# Combining three R, G, B matrices into a single matrix of 3-tuples?

Working with Mathematica 8 on OSX here.

I have three $1024 \times 1024$ matrices representing the counts from consecutive exposures onto a CCD with $R$, $G$, and $B$ filters on it, and am looking to combine the three matrices to get a nice color picture.

My first shot was something of the following sort:

ColorCombine[{
MatrixPlot[m13R - dark - bias, ColorFunction -> (RGBColor[#, 0, 0] &)],
MatrixPlot[m13G - dark - bias, ColorFunction -> (RGBColor[0, #, 0] &)],
MatrixPlot[m13B - dark - bias, ColorFunction -> (RGBColor[0, 0, #] &)]
}]


but it looks like ColorCombine messes with the resolution, and so what was originally $1024\times1024$ comes out looking rather pixelated.

What I'm thinking now is to do the equivalent of Transpose but am unsure as to how to combine my three matrices into a $1024\times1024$ matrix with a $3$-tuple at each entry. From there I think Image[combined, ColorSpace -> "RGB"] will work to plot the now-colored image.

For those interested, you can find the relevant data here.

Any help appreciated!

• You can use MapThread[List, {m13R, m13G, m13B}, 2] (assuming these are n x m matrices) and then ArrayPlot on the output.
– gpap
May 1, 2014 at 9:33
• Why not ColorCombine[Image/@({m13R, m13G, m13B}-dark-bias), "RGB"]?
– Kuba
May 1, 2014 at 9:43
• @gpap, using MapThread[List, {m13R - k, m13G - k, m13B - k}, 2], where $k=dark + bias$, in conjunction with Image[-2724/RGB, ColorSpace -> "RGB"] provides a somewhat reasonable picture--at least one that can be adjusted to look good. ($-2724$ is a normalizing factor to scale matrix values into the range $0-1$.) @kuba, @SimonWoods: Unfortunately both Image[{m13R/65492, m13G/65530, m13B/65518}, Interleaving -> False] and ColorCombine[Image/@({m13R, m13G, m13B}-dark-bias), "RGB"] produce black either black frames or a list of images, respectively. May 1, 2014 at 18:30
• If you are getting a black frame it suggests the arrays are scaled incorrectly. Try using Rescale[{r, g, b}] or using ImageAdjust on the final image. May 1, 2014 at 18:58
• @Kuba I just checked the filter used on "Copy of CCD Image 67.fit" and for me it shows up red, as expected. The filter comes up upon doing Import[path, "Metadata"] // TableForm May 1, 2014 at 21:30

SetDirectory@NotebookDirectory[];
FileNames["*.fit"]

{"Copy of bias6.fit", "Copy of bias7.fit", "Copy of bias8.fit", "Copy of bias9.fit",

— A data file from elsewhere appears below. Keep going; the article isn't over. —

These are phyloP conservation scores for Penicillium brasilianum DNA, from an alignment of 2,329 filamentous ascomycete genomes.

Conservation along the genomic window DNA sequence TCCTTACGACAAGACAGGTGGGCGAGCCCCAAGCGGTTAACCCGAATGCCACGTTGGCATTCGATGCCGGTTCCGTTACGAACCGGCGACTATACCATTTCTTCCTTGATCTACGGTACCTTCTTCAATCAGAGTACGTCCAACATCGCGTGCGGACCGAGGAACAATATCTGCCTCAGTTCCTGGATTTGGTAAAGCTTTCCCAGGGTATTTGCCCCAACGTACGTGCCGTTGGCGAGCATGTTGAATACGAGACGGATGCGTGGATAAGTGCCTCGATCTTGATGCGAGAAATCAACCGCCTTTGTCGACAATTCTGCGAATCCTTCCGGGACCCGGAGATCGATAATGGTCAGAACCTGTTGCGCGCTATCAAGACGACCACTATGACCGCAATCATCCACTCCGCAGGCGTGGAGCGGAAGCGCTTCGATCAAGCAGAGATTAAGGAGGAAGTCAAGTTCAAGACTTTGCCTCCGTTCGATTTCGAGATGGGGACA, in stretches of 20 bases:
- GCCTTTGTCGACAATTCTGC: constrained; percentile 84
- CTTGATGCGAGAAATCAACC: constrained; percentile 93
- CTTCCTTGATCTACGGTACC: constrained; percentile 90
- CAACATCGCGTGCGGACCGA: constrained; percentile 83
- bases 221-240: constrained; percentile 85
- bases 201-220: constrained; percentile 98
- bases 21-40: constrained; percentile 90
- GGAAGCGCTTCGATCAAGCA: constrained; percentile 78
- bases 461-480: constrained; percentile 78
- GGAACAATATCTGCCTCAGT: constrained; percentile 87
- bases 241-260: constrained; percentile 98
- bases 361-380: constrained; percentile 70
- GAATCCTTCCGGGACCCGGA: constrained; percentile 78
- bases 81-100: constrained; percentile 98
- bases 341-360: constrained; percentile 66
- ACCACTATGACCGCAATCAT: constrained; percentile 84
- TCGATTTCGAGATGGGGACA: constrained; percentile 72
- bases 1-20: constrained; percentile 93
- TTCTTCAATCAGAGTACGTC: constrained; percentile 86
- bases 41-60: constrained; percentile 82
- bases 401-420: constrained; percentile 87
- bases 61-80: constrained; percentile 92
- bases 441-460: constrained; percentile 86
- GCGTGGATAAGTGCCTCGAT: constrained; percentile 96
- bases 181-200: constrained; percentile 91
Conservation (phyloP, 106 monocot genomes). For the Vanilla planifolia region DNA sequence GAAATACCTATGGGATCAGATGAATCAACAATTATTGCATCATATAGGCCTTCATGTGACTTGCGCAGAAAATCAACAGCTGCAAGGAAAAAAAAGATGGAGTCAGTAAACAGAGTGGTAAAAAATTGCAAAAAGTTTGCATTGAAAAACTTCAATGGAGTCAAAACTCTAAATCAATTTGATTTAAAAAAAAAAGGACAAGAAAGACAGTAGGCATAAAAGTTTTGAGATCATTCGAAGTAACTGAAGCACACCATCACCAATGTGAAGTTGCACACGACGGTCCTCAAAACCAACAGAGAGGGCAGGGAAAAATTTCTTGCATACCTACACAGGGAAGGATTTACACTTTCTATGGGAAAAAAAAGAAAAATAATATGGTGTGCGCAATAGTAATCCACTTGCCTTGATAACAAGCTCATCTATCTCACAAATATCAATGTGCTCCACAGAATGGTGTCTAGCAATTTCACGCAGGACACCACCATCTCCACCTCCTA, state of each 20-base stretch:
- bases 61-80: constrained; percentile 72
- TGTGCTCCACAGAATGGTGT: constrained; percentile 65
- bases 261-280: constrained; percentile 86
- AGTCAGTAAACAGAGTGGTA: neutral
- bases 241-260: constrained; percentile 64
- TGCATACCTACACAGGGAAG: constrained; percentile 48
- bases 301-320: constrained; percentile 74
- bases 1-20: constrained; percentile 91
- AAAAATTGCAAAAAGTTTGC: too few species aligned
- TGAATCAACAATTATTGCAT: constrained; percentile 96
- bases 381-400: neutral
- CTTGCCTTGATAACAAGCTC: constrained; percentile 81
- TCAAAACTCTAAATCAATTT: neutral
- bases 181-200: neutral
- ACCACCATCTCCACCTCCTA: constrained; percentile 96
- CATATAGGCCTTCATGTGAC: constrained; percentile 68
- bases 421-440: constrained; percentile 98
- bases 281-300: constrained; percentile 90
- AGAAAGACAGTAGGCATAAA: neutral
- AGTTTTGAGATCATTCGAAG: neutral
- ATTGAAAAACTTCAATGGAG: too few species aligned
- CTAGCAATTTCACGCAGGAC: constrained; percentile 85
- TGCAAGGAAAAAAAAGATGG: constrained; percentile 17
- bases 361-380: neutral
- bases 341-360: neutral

"Copy of CCD Image 64.fit", "Copy of CCD Image 65.fit", "Copy of CCD Image 66.fit",
"Copy of CCD Image 67.fit", "Copy of dark12.fit"}


pics = Import[#, "RawData"][] & /@ Rest@FileNames["*CCD*.fit"]; (* 3 pics *)

bias = Import[#, "RawData"][] & /@ FileNames["*bias*.fit"]; (*4 pics *)

dark = Import[FileNames["*dark*.fit"][], "RawData"][]; (* 1 pic *)


### Data info:

{#, "EXPTIME", "FILTER"} /. Import[#, "Metadata"] & /@ FileNames["*.fit"] // Grid ### Processing

Exposure time is important, we have to rescale dark to the exposure time of observations. Here it means we have to divide by 60/20 == 3.

Notice that dark has the bias so we have to subtract it before rescaling to not rescale bias. We can subtract bias from observations separately later.

reducedDark = (dark - Mean[bias]) /3. ;

reducedObs = (# - Mean@bias - reducedDark) & /@ pics;
{mean, std} = {Mean@#, StandardDeviation@#} &@
DeleteCases[ Clip[Flatten@reducedObs, {280, ∞}, {0, ∞}], 0]

{331.636, 402.461}


And using, Simon's suggestion:

ImageAdjust[Image[Reverse@reducedObs, Interleaving -> False],
{0, 0, 1}, mean + {-.3 std, 1.5 std}, {0, 1}] Of course it's not even close to the observations reduction in astronomy. What we are missing here are e.g.:

etc. etc. I'm not pretending I know what they do :) I've just faced an idea of this on lab couple years ago. :)

• Note that to get the colors correct also requires consideration of the relative sensitivity in each band. Incidentally, RawData can often be integer ADC counts, in which case arithmetic manipulation of the images might be painfully slow. This didn't occur in version 8 only because it had a bug whereby the data were returned as floating-point values even if the file only contained integers. May 2, 2014 at 20:11
• @OleksandrR. You mean CCD sensitivity right? Also filter profiles are not just top hats what readers should keep in mind.
– Kuba
May 3, 2014 at 10:19

You can use Transpose with its second argument:

(* example data *)
{r, g, b} = DiskMatrix[#, 100] & /@ {30, 20, 10};

Image[Transpose[{r, g, b}, {3, 1, 2}]] But it is simpler to use the Interleaving option of Image:

Image[{r, g, b}, Interleaving -> False] • Didn't know about the Interleaving Option yet. Good to know. May 1, 2014 at 11:37